buffers are inserted to decouple the capacitance load from the

critical path. These buffers have half the drive of an ordinary

gate and hence half the input capacitance. Note that in [17]

a fixed critical path is specified for a given adder structure

of various bit widths. This is barely true because when bit

width increases, the critical paths vary due to increased wire

capacitance. Instead, we analyze the critical paths of 64-bit

adders by hand, and list them in Table III.

The 64-bit Z(d)-derived prefix adder, denoted as Z64 for

short, is generated as follows:

1) Generate Z(d)|d=8, whose width is 88;

2) Scan the nodes of Z(d)|d=8one by one from level 0 to

level 8, and column 1 to column 88. Do the following

TABLE III

CRITICAL PATHS OF VARIOUS 64-BIT ADDERS

Sklansky

KS

HC

(0,1)input→(1,2)g→(2,4)g→(3,8)g→(4,16)g→(5,32)g→(6,64)g

(0,32)input→(1,32)b→(2,32)b→(3,32)b→(4,32)b→(5,32)g→(6,64)g

(0,30)input→(1,30)b→(2,30)b→(3,30)b→(4,30)b→(5,30)g→(6,62)g

→(7,63)g

(0,1)input→(2,4)g→(3,8)g→(4,16)g→(5,32)g→(6,48)g→(7,56)g

→(8,60)g→(9,62)g→(10,63)g

(0,1)input→(1,2)g→(2,4)→(3,8)g→(4,16)g→(5,32)g→(6,57)g

→(7,61)g→(8,64)g

(i,j)b denotes a black cell at level i, column j, similar for (i,j)g.

BK

Z64

TABLE IV

DELAY AND AREA OF VARIOUS ADDERS

Adder

Z64

BK

Sklansky

KS

HC

Delay

Area

1474

1507.05

2695.5

4824

2695.9

Logic Depth

8

10

6

6

7

81.5(w=0.5)

81(w=0.5)

175.5(w=0.5)

100(w=1)

105.5(w=1)

recursively for a selected node:

(a) If the fan-out of the node is larger than 4, slide

down it’s branch of least lateral connection by one level;

Otherwise skip to the next node;

(b) If some nodes on the sliding down branch exceeds

level 8, the entire columns where the exceeding nodes

reside are deleted. Do local connection adjustment if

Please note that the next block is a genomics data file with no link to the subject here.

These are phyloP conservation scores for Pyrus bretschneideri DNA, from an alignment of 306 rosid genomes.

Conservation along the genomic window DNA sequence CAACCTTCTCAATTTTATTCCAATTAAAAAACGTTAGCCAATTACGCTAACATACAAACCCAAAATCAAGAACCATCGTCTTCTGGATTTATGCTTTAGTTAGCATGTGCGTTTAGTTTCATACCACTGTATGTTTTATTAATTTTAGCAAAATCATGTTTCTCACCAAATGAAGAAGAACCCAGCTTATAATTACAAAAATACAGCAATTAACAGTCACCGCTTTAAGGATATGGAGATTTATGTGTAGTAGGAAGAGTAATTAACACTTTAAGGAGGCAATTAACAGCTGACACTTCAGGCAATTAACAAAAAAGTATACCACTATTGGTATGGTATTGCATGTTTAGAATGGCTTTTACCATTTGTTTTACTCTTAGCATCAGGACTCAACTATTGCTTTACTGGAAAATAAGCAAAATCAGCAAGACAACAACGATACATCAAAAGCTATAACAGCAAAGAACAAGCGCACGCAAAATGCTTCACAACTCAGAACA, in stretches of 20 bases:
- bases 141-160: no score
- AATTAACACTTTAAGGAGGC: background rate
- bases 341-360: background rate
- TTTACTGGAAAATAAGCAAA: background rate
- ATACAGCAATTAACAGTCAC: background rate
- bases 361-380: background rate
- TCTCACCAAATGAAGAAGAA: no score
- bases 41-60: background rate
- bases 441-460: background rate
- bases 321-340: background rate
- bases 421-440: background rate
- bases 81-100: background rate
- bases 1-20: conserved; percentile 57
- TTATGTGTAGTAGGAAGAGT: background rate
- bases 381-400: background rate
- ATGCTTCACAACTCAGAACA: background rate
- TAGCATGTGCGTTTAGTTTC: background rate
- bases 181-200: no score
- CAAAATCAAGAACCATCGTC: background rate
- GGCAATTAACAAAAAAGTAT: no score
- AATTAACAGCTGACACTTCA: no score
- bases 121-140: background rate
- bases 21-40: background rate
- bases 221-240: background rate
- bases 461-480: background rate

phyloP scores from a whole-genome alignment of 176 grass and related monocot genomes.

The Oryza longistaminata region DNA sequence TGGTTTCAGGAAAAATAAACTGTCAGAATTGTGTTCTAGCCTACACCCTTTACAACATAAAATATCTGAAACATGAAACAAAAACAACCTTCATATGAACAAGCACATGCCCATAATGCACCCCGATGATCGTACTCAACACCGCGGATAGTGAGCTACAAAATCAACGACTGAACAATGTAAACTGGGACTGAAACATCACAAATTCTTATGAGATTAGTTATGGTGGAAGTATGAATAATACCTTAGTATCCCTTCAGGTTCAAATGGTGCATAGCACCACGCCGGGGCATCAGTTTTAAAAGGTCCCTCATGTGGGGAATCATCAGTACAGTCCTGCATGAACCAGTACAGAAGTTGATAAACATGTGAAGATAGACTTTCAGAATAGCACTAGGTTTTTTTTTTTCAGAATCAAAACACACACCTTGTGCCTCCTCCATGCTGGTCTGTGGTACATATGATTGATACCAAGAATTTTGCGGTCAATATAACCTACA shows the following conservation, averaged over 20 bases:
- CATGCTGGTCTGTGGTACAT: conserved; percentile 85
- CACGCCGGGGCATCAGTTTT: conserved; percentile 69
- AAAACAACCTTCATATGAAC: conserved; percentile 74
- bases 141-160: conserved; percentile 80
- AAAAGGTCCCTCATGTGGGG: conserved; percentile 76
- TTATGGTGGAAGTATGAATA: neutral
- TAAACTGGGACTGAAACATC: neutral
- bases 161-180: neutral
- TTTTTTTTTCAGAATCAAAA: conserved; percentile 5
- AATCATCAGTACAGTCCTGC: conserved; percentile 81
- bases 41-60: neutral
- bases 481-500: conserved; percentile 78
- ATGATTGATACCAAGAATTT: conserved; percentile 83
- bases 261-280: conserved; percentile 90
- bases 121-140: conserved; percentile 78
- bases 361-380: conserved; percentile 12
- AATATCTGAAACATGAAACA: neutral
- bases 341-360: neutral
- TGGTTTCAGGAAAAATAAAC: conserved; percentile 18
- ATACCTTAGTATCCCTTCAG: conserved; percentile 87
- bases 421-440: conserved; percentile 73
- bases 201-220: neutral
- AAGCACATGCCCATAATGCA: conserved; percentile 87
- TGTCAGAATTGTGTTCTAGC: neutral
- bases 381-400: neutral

needed. After this step, a 72-bit prefix network whose

largest fan-out is limited by 4 is generated;

3) Discard the eight MSB columns, yielding a 64-bit prefix

network;

4) Further optimize the prefix adder by inserting buffers to

decouple load capacitance from the critical path.

Fig. 11 shows Z64 with critical path highlighted in heavy

line. As an example, we calculate its delay and area as

follows:

DF= 4 ∗ (LEgraygl+ LEbuf) + (2 ∗ LEgraygl+ LEbuf)

+(3 ∗ LEgraygl+ LEbuf) + (LEgraygl+ LEbuf)

+3 ∗ LEgraygl+ LEbuf)

=13 ∗ LEgraygl+ 8 ∗ LEbuf = 30

DP=8 ∗ PDgray = 20

Dwire=63 ∗ w = 63 ∗ 0.5 = 31.5

Dtotal=DF + DP + Dwire= 81.5

Area=(#black cells) ∗ Ablack+ (#gray cells) ∗ Agray

=1474

The other four adder structures are evaluated in the same

way, and the results are listed in Table IV.

Clearly Z64 and BK adders are the best two of the five in

terms of both delay and area. Sklansky’s problem is that the

fan-out grows exponentially as logic depth increases, resulting

in huge delay. KS and HC adders, on the other hand, suffer

from high coupling capacitance (w=1). The area of Sklansky,

KS and HC is way larger than that of Z64 and BK.

Compared to BK adder, Z64 has smaller logic depth but

larger fan-out. These two factors effectively cancel out so that

BK and Z64 adders have nearly the same delay. However, we

conjecture that Z64 adder be more power efficient than BK

adder. The reason is that circuit cells of deep logic depth

tend to have high activity rate, hence consume more power.

A detailed power analysis of the proposed Z(d) circuit is

projected as a future work.

VI. CONCLUSIONS

In this paper, we have proposed a new class of zero-

deficiency prefix adder Z(d) which has the minimal depth

887